And it was in this wake that AAP, especially its then chief ministerial candidate Bhagwant Mann had flagged the gravity of illegal business and made a promise to quell it so as to bring down the sand prices. He had repeatedly claimed during his electioneering that a regulated sand mining would fetch Rs 28,000 crore to state exchequer and that if voted to power AAP would regulate it.
A little earlier, even though the rampant illegal mining was a known fact, the same assumed gravity when fingers were raised during the Congress’ rule the then chief minister Charanjit Singh Channi himself, especially after the enforcement directorate (ED) conducted raids at his nephew Bhupinder Singh Honey and recovered Rs 10 crore, gold worth Rs 21 lakh and an expensive watch worth Rs 12 lakh.
Earlier, the former chief minister Capt Amarinder Singh had publicly admitted involvement of several Congress legislators in the illegal mining. He had flagged this issue while quitting Congress in his resignation letter addressed to the party leader Sonia Gandhi. “As far as the issue of illegal sand mining is concerned the offenders unfortunately were the substantive bulk of Congress MLAs and ministers, including an overwhelming number in the current government’’, he had written!
Situation grim in Haryana too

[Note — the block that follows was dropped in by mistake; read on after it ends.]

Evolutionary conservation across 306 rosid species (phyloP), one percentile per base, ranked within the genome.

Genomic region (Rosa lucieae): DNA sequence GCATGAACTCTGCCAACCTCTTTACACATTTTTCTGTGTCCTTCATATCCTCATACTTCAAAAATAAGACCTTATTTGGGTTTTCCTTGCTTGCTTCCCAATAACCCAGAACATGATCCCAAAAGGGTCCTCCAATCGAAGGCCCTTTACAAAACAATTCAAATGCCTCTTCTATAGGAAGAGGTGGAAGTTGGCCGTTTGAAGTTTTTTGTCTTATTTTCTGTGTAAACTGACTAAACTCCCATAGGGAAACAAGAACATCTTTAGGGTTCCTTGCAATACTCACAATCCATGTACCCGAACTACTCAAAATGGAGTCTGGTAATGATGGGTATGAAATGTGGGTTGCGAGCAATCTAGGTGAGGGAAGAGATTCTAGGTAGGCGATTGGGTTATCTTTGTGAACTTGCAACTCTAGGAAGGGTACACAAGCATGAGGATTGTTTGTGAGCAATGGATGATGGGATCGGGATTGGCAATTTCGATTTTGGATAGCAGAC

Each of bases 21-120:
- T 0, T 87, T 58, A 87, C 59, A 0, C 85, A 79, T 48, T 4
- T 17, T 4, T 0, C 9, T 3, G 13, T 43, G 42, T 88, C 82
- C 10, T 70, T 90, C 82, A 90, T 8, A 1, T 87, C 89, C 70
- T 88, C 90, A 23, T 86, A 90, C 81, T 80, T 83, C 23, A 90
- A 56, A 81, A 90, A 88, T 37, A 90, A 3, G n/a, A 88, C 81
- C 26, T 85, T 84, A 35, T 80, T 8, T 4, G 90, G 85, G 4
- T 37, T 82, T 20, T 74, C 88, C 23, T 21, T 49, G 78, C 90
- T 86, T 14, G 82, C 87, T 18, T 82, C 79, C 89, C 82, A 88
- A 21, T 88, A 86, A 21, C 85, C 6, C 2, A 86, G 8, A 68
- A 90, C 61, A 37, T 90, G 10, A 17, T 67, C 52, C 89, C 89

Situation in neighbouring Haryana is grimmer, as illegal mining of river-bed sand in and around rivers including Yamuna, Ghaggar, Markanda and Tangri is a common place. This is aside from the illegal mining of stones in the Mewat and some parts of south Haryana.
It may be recalled that it was in July last year that a deputy superintendent of police (DSP) investigating illegal stone mining was run over and killed by a dumper-truck driver and his accomplices before fleeing in the Tauru area of Nuh district.
The Tauru area DSP Surender Singh had gone along with his team on a raid to check the illegal mining in the Aravali hills in Pachgaon area near Tauru when he along with two policemen – a gunman and driver – spotted the dumper-truck on the said spot and when he signalled it to stop so as to check its documents, the vehicle driver instead, sped up and ran over them. Though the two cops jumped to a side to save their lives, the DSP was fatally hit.
It is pertinent to mention here that Nuh district is notorious for illegal mining as well as attacks on cops by the members of the mining mafia who, sources in police say, have standing instructions never to stop for any checking but to run over the cops in case of any interception.
However, despite such incidents, the Haryana mining department continues to be gravely understaffed to effectively check the illegal mining business. According to reports, most of the posts of mining inspectors are vacant in the state making the existing mining inspectors to toil hard to check the illegal mining across the state. Likewise, while a large number of posts of mining guards remain vacant, several posts of mining officers are also yet to be filled. The officials, who did not want to be named, also say that there has also been an acute shortage of vehicles in absence of which the department staff found it difficult to effectively check the illegal mining in the state.